How to Apply Polyurethane to Furniture

Polyurethane is a liquid sealant that can add gloss and shine to your piece of furniture.

Polyurethane can revitalize an old or unsealed piece of furniture.Polyurethane can revitalize an old or unsealed piece of furniture.
Whether your furniture is bare, stained or painted, a top coat of polyurethane is ideal for dressing up your chairs, tables or other furniture. Because the chemicals in this material can be a bit overwhelming, it's always best to use polyurethane outdoors or in a well-ventilated work space.

Decide whether you want a water- or oil-based polyurethane. Oil-based products are generally rated as stronger and longer lasting than water-based products. They are especially useful for furniture that will be used outdoors or exposed to moisture and humidity. Water-based polyurethanes rarely yellow or discolor the finish of furniture. They often contain a less harsh scent than oil-based products.

Prepare the surface of the furniture you want to seal. A polyurethane coat is only as good as the prep work that precedes it. Sand down the area with fine-grit sandpaper to help the varnish adhere properly. This will also remove imperfections that might be more noticeable after the varnish has dried. Remove any dust or dirt with a warm, damp washcloth.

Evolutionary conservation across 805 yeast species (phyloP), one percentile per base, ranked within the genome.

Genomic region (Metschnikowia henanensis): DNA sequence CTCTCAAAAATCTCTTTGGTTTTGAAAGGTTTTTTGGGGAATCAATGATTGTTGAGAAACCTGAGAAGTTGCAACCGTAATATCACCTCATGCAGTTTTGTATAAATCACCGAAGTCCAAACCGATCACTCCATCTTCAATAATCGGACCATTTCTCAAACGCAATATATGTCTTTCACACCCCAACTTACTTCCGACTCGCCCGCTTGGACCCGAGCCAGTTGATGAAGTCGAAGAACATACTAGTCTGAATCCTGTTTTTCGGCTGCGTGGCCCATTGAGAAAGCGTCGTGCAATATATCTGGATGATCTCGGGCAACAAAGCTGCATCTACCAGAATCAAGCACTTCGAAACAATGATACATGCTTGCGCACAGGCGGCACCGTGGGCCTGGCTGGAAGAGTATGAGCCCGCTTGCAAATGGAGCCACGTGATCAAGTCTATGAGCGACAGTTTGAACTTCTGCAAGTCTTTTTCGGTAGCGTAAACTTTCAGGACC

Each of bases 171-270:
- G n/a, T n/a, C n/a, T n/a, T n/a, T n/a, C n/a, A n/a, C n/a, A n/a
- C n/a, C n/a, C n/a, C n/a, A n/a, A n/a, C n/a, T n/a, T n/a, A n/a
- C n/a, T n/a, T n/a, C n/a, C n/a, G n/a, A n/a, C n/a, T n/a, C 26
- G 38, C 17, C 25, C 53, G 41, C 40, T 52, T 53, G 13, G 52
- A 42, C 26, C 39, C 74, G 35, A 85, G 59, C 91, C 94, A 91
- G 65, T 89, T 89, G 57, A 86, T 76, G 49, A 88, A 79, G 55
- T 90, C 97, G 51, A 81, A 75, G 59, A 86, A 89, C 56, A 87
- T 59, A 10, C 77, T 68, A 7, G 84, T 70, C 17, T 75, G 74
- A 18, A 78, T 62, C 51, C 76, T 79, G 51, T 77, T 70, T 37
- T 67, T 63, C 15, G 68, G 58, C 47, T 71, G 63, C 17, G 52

Apply the polyurethane with the grain of your furniture, using a sponge brush. Dip the brush halfway into the can and scrape it against the side of the can to push off excess liquid. Apply an even layer over the furniture's surface.

Allow your first coat to dry completely. If you see imperfections in the wood, you might sand it down again and start over. Again, good and even sanding is the only way to ensure the best results with your polyurethane finish. Allow each coat to dry before adding another coat.

Things You Will Need

  • Fine-grit sandpaper
  • Washcloth
  • Sponge brush

About the Author

Liza Hollis has been writing for print and online publications since 2003. Her work has appeared on various digital properties, including USAToday.com. Hollis earned a degree in English Literature from the University of Florida.